He was getting old and paunchy and his hair was falling fast, and he sat around the Legion, telling stories of the past. Of a war that he had fought in, and the deeds that he had done, in his exploits with his mates; they were heroes, every one. And tho’ sometimes, to his neighbours, his tales became a joke, all his Legion buddies listened, for they knew whereof he spoke. But we’ll hear his tales no longer for old Bill has passed away, and the world’s a little poorer, for a soldier died today.

 

He will not be mourned by many, just his children and his wife, for he lived an ordinary and quite uneventful life. Held a job and raised a family, quietly going his own way, and the world won’t note his passing, though a soldier died today. When politicians leave this earth, their bodies lie in state, while thousands note their passing and proclaim that they were great. Papers tell their whole life stories, from the time that they were young, but the passing of a soldier goes unnoticed and unsung.

Is the greatest contribution to the welfare of our land a man who breaks his promises and cons his fellow man? Or the ordinary fellow who, in times of war and strife, go`s off to serve his Country and offers up his life? A politician’s stipend and the style in which he lives are sometimes disproportionate to the service that he gives. While the ordinary soldier, who offered up his all, is paid off with a medal and perhaps, a pension small.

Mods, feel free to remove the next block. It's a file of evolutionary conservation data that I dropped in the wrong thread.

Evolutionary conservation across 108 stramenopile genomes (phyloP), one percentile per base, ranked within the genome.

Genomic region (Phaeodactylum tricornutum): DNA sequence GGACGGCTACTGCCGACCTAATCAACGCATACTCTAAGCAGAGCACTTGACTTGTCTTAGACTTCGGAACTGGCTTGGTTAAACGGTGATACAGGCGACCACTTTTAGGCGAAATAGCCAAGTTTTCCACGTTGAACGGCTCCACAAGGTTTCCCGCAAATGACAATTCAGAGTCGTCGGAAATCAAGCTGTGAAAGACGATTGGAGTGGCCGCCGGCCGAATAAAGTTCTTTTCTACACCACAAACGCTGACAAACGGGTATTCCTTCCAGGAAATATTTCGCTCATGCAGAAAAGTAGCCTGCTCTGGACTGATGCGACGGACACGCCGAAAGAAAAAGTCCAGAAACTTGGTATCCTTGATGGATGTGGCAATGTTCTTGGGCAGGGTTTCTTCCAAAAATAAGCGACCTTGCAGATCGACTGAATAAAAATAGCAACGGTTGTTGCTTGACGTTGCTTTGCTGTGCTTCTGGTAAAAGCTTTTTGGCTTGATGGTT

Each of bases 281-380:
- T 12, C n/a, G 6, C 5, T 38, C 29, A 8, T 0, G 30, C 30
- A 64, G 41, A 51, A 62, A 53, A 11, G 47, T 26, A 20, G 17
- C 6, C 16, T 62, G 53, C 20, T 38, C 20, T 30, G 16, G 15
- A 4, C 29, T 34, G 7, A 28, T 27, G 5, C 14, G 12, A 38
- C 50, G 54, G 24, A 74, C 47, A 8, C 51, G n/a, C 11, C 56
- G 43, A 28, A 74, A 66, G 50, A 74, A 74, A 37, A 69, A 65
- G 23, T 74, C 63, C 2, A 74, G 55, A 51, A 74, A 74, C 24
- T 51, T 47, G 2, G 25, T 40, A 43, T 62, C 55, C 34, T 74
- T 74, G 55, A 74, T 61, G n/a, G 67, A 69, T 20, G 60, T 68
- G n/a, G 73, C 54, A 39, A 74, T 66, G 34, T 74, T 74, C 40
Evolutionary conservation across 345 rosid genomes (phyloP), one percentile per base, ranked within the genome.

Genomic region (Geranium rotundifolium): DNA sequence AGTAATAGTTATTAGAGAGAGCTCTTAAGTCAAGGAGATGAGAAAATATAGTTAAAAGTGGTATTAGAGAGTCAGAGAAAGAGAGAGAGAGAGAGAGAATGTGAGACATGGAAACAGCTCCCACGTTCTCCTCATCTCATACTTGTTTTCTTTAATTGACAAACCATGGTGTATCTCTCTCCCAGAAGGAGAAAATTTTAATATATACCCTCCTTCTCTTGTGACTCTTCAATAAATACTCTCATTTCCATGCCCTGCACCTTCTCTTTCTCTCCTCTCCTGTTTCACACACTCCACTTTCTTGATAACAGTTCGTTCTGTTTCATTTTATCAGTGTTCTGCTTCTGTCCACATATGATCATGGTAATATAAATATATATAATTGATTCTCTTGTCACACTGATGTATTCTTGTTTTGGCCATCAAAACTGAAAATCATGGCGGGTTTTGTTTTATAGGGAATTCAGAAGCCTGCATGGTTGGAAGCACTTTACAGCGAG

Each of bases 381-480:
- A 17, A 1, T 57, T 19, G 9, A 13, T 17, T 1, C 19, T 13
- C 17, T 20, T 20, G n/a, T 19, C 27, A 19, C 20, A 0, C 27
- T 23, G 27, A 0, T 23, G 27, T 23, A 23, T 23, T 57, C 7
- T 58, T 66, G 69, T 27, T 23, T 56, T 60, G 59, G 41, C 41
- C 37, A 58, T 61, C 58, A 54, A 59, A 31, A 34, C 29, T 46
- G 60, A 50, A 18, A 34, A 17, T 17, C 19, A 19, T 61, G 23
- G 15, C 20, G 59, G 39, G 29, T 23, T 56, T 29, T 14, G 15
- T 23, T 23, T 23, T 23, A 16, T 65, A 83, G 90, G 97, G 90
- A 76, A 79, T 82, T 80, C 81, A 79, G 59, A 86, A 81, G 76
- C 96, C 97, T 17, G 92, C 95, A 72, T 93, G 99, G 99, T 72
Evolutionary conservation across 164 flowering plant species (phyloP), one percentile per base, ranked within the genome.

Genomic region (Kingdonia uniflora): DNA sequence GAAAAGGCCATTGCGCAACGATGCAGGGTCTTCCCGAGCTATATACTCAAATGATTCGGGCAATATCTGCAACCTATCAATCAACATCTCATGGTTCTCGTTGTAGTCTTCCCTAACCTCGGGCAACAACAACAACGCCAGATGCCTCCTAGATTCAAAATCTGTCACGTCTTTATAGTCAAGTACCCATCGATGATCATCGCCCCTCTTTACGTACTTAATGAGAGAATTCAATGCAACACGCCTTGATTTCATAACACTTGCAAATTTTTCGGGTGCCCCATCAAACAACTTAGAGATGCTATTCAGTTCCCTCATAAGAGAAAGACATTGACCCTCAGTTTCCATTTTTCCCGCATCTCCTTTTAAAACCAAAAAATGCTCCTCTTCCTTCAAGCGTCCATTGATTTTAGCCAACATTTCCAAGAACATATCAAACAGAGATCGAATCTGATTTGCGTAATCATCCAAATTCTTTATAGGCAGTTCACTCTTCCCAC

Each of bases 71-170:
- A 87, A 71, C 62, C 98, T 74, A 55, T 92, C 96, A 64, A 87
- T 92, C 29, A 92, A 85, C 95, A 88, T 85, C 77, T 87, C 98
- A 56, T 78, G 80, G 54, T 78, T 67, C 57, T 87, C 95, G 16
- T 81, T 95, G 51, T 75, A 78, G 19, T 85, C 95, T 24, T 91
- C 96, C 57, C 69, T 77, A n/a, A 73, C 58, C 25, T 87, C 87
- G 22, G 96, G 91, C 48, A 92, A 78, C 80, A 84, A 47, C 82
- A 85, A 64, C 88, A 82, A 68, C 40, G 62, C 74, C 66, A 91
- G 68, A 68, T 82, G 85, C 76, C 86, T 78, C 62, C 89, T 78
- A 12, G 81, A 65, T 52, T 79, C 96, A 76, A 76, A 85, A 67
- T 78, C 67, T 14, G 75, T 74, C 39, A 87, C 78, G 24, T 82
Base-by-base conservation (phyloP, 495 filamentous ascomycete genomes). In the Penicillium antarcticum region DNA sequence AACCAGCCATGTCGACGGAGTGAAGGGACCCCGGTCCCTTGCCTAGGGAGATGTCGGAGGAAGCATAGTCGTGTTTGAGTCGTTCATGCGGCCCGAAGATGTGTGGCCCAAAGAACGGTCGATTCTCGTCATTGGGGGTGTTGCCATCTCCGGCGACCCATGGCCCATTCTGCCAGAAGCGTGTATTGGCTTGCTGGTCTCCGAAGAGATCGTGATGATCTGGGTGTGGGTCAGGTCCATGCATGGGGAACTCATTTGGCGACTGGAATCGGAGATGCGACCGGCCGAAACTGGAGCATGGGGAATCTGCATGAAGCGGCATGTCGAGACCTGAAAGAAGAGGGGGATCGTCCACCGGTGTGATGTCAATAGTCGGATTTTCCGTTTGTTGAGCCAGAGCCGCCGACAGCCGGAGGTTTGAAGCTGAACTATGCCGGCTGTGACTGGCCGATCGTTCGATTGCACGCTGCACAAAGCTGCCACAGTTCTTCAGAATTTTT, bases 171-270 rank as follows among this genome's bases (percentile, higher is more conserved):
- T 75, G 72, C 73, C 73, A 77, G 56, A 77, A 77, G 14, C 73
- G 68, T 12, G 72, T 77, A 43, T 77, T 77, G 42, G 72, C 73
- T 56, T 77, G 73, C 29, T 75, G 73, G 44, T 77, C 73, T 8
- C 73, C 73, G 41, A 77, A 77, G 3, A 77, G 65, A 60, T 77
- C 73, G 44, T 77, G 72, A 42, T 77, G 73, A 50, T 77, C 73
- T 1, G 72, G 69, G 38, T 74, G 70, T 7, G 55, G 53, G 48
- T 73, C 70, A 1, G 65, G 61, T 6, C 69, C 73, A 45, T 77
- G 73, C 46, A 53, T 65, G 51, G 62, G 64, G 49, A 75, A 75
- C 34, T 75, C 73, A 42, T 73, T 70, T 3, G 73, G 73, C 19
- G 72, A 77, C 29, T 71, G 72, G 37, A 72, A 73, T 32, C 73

It’s so easy to forget them for it was so long ago, that the old Bills of our Country went to battle, but we know it was not the politicians, with their compromise and ploys, Who won for us the freedom that our Country now enjoys. Should you find yourself in danger, with your enemies at hand, would you want a politician with his ever-shifting stand?

Or would you prefer a soldier, who has sworn to defend his home, his kin and Country and would fight until the end?

 

He was just a common soldier and his ranks are growing thin, but his presence should remind us we may need his like again. For when countries are in conflict, then we find the soldier’s part is to clean up all the troubles that the politicians start.  If we cannot do him honour while he’s here to hear the praise, then at least let’s give him homage at the ending of his days. Perhaps just a simple headline in a paper that would say, Our Country is in mourning, for a soldier died today.